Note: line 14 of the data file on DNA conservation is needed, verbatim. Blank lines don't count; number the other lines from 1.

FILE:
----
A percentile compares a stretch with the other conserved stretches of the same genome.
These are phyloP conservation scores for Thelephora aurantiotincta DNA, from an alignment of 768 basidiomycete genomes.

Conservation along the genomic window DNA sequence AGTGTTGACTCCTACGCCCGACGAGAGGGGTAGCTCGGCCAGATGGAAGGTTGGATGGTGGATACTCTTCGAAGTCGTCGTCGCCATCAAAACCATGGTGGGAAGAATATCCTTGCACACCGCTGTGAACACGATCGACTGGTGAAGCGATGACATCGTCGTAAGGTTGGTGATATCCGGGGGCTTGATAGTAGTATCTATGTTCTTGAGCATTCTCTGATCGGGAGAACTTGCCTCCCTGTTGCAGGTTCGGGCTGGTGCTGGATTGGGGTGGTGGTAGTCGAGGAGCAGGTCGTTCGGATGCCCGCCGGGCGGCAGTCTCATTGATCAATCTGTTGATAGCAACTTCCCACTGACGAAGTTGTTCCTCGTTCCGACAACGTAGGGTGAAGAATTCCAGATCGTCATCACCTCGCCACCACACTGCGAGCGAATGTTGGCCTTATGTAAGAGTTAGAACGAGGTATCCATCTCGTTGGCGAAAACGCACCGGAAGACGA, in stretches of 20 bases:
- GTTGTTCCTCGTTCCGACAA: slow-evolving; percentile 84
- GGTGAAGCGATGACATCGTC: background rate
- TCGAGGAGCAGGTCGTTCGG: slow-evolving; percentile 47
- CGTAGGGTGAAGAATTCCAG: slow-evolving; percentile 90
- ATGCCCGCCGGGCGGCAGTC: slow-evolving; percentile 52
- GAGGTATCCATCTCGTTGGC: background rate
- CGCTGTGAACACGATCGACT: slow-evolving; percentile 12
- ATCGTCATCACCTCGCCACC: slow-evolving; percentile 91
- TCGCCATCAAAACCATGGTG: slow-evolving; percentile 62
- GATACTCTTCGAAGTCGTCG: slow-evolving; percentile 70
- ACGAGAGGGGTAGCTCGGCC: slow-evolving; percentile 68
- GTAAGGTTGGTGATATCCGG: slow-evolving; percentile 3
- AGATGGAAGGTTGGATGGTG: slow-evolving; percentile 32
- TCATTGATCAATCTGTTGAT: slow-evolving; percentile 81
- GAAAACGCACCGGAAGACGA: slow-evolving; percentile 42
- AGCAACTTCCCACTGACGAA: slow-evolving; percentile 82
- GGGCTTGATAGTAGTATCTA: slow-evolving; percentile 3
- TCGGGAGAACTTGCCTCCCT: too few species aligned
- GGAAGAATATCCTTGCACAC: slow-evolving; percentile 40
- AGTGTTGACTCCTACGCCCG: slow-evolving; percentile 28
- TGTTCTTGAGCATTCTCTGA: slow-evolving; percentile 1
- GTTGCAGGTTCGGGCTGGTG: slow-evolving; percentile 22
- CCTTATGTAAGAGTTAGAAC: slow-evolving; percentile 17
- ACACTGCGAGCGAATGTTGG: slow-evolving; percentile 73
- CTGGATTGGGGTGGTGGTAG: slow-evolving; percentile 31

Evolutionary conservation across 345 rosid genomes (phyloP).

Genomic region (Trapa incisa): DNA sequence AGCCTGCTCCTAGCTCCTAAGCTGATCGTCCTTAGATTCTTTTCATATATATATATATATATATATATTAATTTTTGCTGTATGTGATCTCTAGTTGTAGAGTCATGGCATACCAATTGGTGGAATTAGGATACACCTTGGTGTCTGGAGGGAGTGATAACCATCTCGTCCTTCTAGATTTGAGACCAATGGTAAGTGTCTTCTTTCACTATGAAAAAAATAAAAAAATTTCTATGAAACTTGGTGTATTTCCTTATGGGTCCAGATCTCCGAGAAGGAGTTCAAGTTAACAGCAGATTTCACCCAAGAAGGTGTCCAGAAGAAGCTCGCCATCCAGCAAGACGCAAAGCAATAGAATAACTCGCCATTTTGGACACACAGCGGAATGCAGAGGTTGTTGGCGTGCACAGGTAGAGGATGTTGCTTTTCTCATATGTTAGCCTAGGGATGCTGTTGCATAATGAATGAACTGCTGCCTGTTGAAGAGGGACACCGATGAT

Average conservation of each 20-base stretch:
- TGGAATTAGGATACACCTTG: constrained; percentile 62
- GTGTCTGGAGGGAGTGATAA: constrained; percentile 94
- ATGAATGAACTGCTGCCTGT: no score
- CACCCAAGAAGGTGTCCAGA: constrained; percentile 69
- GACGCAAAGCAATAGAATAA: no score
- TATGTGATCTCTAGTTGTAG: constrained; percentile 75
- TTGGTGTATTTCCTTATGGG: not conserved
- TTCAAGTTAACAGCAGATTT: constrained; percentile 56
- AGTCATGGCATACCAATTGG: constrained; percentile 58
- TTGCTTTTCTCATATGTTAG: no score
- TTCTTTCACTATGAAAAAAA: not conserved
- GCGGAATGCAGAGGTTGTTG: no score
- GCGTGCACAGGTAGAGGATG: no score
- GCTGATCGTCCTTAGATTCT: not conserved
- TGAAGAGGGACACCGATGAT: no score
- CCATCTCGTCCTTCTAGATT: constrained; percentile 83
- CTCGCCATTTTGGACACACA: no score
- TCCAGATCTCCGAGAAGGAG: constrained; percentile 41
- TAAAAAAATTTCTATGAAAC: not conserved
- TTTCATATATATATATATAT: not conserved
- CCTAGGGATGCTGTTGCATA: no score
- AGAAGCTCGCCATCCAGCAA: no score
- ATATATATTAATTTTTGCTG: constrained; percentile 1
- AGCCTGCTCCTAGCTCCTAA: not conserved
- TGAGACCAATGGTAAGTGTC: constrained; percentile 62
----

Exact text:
- ACGAGAGGGGTAGCTCGGCC: slow-evolving; percentile 68